All _Editorials

Editorial: On the Cultural Dimensions of Surveillance

Digitalization and de-materialization of surveillance technologies have facilitated changes in cultural agency that are at once fundamental and yet seem easy to ignore. Surveillance pervades every-day experiences down to the most quotidian and subconscious practices as well as the very materiality of the affected bodies. As a growing performative force, these practices and the responses they elicit work towards an essential cultural restructuring that results in a plurality of surveillance cultures. This shift calls for a radical reconceptualization of surveillance and its motivations. […]

Editorial: Indigeneities

Territories, Spaces and Conceptual Maps

The notion of indigeneity has been met with increasing interest over the last few years within the study of culture, due to its analytical potential as a research concept that stands at the core of the expanding field of Indigenous Studies. Indigeneity is also most fundamentally a form a personal or communal self-identification, informing struggles for socio-political, judicial, and cultural recognition. Such politicization underlies the category’s controversial nature as well as its potential for disrupting and correcting preconceived notions, situations of injustice, and forms of discrimination. […]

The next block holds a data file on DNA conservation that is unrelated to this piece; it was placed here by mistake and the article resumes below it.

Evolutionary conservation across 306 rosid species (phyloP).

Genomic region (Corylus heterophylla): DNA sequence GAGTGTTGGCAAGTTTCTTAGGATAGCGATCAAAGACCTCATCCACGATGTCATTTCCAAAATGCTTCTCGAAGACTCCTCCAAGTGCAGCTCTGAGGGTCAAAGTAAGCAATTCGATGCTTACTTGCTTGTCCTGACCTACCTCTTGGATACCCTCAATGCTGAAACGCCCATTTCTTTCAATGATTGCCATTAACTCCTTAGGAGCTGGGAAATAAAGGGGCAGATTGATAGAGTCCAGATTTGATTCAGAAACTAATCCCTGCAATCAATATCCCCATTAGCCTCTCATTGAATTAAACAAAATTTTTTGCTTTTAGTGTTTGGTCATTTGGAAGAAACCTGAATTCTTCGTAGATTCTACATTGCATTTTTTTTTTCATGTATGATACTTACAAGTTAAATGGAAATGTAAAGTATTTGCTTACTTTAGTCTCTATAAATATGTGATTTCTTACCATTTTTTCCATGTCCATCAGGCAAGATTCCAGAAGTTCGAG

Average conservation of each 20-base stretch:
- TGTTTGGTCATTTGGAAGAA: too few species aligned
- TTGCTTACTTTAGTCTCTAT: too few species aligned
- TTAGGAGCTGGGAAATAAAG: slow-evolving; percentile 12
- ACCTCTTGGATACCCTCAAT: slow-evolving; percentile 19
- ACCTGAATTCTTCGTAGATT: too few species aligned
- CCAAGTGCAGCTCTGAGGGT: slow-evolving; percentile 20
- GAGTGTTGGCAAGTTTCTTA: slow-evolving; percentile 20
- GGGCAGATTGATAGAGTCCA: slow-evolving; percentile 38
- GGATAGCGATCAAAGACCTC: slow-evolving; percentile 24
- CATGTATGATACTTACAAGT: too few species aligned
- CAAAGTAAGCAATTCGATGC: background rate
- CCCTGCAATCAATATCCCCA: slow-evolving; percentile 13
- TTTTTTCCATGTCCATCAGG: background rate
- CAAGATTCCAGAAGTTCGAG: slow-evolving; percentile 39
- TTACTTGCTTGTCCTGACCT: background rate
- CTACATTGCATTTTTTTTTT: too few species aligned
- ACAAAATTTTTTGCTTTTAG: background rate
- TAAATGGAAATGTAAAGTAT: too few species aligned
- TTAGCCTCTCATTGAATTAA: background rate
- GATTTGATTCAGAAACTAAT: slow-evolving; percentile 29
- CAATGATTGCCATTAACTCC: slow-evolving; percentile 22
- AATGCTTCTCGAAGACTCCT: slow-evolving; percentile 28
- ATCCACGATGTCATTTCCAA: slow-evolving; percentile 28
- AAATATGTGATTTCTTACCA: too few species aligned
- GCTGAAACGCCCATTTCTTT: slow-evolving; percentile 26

On Alterities 1968 Newsreels

The focus of the fourth issue of On_Culture is the presentation of ‘alterity’ in newsreels. [1] The concept of ‘alterity’ has different meanings, and one of the objectives of this volume is to explore the multiplicity of its usages, as well as some relational, moral, and ethical aspects of the understanding of Othernesses. Following the approach of the study of culture, ‘alterity’ could broadly be defined as “culturally determined perceptions of differences.” [2] […]

On Un-Doing Law

Why should we un-do law? Sociological and anthropological approaches to law and legal processes have long suggested that state-made law has to be understood as a culturally embedded process and as but one form of prescriptive ordering among many others. If law is understood to be one normative system that, like others, serves to order human life, then why should we desire to take it apart? This is not to deny law’s efficacy in bringing resolve to human conflicts or to doubt the ethicacy and idealism with which many legal actors perform their work. […]

Editorial

The Editorial Board in collaboration with Beatrice Michaelis and Martin Zierold

The conceptual footing of On_Culture, reflected in the pilot issue on “Emergence/Emergency,” is kept up in the second issue with its focus on “The Nonhuman.” There could not have been a better turnout for this issue, and the Editorial Board is particularly proud to present a collection of eight double-blind peer reviewed academic _Articles and two _Perspectives, all of which investigate, problematize, and develop key concepts and methods in the field.